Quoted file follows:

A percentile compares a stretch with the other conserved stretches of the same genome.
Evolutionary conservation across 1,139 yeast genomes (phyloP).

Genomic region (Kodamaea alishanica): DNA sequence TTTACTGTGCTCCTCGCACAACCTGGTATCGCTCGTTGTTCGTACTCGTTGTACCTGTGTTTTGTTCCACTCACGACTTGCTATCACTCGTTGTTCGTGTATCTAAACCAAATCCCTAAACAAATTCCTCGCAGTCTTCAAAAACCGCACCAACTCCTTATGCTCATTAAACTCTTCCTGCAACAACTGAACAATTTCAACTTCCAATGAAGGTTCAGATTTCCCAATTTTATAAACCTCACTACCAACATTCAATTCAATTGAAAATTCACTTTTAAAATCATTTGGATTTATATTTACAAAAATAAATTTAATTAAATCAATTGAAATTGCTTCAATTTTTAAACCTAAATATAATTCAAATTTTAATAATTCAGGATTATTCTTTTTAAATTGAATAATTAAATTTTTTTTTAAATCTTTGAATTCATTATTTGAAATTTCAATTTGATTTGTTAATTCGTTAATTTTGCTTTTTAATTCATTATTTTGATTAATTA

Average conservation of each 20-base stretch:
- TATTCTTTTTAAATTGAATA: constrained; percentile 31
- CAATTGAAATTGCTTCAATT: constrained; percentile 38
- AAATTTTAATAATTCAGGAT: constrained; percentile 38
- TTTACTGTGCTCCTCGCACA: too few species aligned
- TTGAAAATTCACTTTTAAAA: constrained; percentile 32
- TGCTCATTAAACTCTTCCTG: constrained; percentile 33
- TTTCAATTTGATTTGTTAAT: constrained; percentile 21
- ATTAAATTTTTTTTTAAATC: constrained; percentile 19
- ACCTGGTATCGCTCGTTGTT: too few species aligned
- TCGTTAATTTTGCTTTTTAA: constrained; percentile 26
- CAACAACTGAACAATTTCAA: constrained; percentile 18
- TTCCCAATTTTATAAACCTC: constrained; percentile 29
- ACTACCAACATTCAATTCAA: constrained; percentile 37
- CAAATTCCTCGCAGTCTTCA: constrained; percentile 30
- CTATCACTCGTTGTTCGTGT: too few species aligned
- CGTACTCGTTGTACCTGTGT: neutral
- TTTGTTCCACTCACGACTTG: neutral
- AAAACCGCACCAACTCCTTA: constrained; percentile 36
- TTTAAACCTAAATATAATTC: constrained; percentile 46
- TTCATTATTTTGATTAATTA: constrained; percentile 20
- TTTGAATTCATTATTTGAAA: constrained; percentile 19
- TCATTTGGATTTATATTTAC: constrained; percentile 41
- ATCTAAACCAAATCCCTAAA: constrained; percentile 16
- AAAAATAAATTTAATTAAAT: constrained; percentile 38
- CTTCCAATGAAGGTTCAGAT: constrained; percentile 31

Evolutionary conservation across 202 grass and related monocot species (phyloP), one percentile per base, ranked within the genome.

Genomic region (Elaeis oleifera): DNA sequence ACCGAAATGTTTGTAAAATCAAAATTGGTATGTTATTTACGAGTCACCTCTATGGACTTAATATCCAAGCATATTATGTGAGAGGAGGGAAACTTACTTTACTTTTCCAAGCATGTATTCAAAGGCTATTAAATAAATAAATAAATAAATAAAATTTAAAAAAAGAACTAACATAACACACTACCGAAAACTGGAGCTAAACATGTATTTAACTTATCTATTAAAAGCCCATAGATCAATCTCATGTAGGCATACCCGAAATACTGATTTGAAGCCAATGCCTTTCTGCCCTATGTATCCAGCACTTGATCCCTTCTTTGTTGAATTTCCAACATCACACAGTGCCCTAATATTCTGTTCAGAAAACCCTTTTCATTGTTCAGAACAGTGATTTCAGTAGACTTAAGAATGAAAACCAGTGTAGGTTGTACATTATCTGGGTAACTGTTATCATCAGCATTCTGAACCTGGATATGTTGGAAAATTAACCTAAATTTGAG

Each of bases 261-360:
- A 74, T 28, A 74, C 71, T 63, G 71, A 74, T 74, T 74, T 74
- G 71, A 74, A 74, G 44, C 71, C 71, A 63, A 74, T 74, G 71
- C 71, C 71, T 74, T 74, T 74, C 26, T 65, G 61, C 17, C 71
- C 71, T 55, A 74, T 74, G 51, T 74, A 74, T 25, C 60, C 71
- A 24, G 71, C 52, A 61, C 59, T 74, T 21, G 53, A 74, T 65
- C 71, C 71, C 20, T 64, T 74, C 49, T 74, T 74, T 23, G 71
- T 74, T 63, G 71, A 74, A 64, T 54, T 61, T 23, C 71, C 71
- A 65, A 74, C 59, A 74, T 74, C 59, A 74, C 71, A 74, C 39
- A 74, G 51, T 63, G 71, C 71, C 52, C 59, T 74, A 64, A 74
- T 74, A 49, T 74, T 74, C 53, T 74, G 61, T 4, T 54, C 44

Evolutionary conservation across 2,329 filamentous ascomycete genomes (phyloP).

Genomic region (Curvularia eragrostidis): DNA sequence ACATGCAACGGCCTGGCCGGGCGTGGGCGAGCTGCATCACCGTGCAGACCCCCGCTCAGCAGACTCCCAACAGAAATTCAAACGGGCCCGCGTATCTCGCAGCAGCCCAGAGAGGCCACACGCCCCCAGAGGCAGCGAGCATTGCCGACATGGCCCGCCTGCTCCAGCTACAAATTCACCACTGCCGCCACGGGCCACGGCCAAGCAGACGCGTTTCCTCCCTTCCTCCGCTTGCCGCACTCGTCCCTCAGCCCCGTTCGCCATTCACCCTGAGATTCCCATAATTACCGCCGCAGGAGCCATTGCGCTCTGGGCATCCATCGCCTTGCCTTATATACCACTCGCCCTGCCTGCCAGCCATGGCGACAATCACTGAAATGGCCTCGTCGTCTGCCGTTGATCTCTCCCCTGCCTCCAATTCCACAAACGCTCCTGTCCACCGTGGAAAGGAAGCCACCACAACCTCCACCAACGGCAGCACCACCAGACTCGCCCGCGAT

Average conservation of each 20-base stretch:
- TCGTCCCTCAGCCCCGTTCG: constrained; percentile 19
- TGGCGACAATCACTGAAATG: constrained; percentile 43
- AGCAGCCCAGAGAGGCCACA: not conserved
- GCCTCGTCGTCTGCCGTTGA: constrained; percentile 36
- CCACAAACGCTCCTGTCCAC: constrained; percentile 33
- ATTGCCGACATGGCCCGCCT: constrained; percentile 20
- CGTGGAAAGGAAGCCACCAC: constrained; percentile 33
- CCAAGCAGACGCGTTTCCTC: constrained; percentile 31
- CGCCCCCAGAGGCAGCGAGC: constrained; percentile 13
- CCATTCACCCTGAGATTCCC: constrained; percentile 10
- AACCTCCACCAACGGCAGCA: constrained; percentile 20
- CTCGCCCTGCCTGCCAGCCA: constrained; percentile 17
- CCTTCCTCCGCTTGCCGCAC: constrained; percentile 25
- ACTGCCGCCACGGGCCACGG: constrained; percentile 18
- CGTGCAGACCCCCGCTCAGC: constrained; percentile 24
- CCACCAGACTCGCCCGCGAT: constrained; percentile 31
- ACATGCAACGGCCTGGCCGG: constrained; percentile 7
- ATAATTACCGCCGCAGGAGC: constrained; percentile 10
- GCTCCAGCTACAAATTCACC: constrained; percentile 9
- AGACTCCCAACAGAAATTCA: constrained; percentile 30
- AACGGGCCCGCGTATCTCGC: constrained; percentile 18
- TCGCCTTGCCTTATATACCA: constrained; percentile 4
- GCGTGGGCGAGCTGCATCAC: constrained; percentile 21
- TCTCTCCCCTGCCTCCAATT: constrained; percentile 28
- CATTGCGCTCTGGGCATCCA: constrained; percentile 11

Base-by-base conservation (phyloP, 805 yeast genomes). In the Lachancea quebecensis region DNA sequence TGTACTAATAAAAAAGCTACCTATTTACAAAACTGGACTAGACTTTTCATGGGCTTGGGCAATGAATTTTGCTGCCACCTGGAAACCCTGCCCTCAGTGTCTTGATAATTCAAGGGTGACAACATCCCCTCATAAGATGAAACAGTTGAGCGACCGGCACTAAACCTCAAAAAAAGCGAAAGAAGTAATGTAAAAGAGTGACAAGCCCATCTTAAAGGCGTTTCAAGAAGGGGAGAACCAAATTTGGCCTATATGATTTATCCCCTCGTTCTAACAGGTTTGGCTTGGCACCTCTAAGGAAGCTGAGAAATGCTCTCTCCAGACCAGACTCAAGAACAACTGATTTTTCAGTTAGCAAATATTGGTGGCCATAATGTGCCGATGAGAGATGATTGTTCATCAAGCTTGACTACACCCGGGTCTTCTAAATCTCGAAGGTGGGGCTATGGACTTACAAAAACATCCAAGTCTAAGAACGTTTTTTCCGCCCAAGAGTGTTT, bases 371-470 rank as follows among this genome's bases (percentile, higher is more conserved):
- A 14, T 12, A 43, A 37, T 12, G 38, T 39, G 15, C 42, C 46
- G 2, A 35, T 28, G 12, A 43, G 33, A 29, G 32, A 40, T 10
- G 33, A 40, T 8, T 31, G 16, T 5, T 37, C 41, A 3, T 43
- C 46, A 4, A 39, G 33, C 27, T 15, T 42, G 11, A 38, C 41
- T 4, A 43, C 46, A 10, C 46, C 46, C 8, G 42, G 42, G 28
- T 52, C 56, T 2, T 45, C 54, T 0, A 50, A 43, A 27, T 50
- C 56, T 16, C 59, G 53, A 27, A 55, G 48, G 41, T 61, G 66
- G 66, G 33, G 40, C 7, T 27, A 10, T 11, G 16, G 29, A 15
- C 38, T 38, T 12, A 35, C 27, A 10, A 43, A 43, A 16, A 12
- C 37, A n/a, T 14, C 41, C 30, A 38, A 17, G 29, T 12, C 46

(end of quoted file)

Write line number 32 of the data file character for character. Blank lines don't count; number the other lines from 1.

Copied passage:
Each of bases 261-360: